Flexibility exercises provide a ballast against chronic tightness and are an important means of avoiding injury. Flexibility is the range of movement in a joint or a series of joints that can be achieved through momentary effort with the assistance of a training partner or stretching aid. Flexibility is not something general, but is specific to a particular joint or set of joints.

Proper flexibility is the ability to carry a joint through full range of motion and is necessary to maintain fluid and effective movement. All muscle-tendon units have a perfect length at which they are most efficient. When these units become too tight or too flexible, the muscle-tendon will have to work harder to achieve flexibility.

Genetics are a major component to being flexible; some people are tight and can’t touch their toes, while others can contort themselves into seemingly impossible positions. Further, certain joints may be highly flexible while others may be taught and inflexible. Joints can even have flexibility in one direction, but not in another, creating imbalance. An example of this is exhibited within the shoulders of both tennis players and baseball pitchers. Both sports require their athletes to maintain a large amount of rotation in their shoulders to be successful. The front part of the shoulder must become stretched out, while simultaneously, the back part of the shoulder tightens resulting in an imbalance of flexibility. Dancing, gymnastics and sports, flexibility is a desired trait. However, too much flexibility indicates instability, weakness and susceptibility to injury in a particular joint.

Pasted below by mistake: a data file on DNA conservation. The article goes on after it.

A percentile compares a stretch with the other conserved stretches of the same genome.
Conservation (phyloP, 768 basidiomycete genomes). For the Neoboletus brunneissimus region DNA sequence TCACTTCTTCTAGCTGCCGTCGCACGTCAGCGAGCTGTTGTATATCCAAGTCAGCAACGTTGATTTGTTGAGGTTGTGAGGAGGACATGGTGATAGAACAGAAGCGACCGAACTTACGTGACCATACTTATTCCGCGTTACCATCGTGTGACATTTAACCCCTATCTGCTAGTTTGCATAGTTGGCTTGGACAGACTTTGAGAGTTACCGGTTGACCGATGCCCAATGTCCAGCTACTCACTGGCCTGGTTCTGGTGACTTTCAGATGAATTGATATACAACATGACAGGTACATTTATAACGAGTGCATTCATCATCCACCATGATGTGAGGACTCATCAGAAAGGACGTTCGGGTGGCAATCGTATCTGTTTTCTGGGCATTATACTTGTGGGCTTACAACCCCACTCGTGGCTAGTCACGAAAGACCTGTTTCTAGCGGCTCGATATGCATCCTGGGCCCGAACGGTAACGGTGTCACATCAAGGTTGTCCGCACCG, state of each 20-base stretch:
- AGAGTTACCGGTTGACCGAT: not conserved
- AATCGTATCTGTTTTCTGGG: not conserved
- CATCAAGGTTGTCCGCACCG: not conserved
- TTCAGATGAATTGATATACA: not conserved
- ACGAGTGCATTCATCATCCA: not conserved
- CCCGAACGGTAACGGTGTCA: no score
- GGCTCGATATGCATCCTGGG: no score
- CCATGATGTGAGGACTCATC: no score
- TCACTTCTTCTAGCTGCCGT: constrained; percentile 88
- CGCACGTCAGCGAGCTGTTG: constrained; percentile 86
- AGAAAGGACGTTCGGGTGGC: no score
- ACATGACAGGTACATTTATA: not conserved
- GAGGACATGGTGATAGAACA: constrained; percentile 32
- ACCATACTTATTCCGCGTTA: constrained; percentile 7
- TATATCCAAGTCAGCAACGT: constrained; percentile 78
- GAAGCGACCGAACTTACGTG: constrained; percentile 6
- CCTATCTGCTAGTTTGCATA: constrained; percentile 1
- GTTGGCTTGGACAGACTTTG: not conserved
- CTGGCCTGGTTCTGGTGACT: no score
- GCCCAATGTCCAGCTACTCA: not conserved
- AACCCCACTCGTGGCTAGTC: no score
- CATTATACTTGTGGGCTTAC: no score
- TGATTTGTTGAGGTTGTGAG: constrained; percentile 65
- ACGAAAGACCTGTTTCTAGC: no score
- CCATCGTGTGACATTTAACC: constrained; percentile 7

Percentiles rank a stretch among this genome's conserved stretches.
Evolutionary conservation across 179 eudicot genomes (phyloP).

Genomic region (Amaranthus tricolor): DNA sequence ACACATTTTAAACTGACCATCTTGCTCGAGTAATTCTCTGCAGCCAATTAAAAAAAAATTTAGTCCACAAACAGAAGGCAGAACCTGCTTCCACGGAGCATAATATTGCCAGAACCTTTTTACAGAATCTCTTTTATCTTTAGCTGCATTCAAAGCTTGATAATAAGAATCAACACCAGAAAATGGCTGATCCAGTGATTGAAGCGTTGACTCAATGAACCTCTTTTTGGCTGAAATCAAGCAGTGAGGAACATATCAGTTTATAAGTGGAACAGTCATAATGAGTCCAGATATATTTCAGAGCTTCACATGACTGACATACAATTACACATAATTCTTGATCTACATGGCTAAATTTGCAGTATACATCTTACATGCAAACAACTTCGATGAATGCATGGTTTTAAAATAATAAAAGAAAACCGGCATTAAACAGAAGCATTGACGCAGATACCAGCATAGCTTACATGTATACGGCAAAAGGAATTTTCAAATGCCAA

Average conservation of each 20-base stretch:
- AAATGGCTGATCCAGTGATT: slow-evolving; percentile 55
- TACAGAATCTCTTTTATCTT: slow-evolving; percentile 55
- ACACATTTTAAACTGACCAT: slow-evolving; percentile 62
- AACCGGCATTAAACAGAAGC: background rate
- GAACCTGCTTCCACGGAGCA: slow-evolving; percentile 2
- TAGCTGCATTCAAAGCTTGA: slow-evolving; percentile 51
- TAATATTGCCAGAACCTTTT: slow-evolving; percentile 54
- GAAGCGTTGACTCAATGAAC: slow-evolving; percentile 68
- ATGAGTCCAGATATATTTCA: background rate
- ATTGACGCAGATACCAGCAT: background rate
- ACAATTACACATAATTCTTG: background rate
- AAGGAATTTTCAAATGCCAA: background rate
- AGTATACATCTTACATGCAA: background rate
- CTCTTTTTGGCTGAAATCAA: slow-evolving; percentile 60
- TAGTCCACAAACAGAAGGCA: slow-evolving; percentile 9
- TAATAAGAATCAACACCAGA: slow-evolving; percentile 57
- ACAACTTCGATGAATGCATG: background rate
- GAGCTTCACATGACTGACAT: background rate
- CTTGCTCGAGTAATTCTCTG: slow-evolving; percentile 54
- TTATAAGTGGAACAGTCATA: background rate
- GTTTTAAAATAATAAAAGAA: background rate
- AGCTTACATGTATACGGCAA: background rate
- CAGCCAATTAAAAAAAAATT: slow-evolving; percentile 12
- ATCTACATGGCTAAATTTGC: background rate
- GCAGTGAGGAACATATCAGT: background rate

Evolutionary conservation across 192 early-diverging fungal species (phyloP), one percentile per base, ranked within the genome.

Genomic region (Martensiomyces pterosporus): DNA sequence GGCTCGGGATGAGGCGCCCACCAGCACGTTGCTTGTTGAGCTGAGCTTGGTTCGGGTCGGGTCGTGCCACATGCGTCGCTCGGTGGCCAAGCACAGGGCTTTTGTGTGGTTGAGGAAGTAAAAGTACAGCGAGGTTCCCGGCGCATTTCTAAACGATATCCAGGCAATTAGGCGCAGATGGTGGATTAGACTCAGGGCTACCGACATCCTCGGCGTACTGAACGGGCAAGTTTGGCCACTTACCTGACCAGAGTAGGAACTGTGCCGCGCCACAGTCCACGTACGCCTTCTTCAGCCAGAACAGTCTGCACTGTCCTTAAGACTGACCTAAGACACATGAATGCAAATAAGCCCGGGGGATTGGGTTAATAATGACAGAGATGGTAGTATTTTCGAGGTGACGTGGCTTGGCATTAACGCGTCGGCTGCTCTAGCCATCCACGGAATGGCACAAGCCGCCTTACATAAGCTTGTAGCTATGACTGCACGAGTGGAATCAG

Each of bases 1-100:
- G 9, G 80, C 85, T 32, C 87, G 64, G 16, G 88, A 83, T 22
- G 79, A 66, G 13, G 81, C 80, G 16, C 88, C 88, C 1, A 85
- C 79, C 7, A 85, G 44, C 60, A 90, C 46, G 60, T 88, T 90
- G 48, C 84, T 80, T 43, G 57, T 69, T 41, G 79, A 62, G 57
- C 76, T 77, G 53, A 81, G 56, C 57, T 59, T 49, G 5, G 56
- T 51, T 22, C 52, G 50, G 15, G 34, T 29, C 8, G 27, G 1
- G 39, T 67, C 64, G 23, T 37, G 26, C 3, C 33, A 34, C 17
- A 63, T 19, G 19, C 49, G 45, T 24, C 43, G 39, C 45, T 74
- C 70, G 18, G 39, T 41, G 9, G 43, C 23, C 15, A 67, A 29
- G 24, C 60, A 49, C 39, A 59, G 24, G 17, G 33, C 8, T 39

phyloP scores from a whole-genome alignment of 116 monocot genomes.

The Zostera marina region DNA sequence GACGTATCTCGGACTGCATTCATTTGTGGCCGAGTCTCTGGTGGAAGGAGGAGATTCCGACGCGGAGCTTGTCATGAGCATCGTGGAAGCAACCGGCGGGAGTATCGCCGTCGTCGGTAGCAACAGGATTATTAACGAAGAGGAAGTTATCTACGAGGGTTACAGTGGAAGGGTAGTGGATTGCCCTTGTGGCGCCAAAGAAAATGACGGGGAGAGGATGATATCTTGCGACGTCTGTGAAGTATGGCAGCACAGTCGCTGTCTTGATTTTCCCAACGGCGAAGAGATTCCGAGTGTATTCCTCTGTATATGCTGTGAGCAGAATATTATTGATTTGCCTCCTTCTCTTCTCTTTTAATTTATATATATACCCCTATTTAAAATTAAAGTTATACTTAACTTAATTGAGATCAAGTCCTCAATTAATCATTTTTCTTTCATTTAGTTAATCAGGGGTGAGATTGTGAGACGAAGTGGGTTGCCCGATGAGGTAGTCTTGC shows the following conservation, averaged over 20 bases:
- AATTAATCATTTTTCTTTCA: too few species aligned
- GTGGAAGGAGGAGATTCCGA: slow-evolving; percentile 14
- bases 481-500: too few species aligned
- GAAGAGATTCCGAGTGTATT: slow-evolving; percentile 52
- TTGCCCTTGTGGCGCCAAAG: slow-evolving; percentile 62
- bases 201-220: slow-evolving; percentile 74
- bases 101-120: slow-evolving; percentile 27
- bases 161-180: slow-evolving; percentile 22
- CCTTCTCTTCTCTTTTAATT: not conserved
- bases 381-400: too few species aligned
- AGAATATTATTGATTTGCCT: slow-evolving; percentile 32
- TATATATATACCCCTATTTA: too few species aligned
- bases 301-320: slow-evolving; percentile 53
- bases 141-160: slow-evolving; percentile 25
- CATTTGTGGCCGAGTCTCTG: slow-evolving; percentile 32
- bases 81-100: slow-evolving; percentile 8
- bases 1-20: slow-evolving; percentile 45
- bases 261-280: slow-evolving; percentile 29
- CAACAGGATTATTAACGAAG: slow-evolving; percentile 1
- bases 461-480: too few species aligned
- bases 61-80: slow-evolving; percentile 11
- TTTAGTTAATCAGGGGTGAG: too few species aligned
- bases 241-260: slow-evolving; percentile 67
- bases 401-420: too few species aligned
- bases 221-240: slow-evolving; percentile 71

If consistent, stretching exercises improve flexibility and when followed by a proper warm up enhances outcomes for cardiovascular and strength training performance. The more the muscle fibers are stretched the more they can be torn without injury during exercise and activity. The greater the range of motion, the greater the results when proper nutrition and rest are introduced following exercise. Unlike weight training and intense cardiovascular training like HIIT, stretching can be done daily. The body does not require recovery time between bouts of stretching.

After age 30, flexibility is markedly decreased which is a leading cause of sports injuries and a primary reason for performance decline in professional athletes. Several factor cause the human body to decline in flexibility with age. The amount of water in all tissues of the body decreases as does the presence of synovial fluid, which lubricates joints. Articular cartilage, which provides a soft, cushioned surface where bones meet the joints, becomes stiffer and less able to absorb shock. The tensile strength of ligaments, which stabilize joints also decreases. Tendon resiliency also decreases and the tendon is the part of the muscle that is most likely to become injured.

Increased flexibility directly improves athletic performance in several ways too. It allows for a greater range of motion, which in many cases translates into a capacity for potential increases in power, it protects tissues against injury and it reduces post-exercise soreness, known as delayed-onset muscle soreness. Most importantly, however, it can speed and enhance the healing process after injury.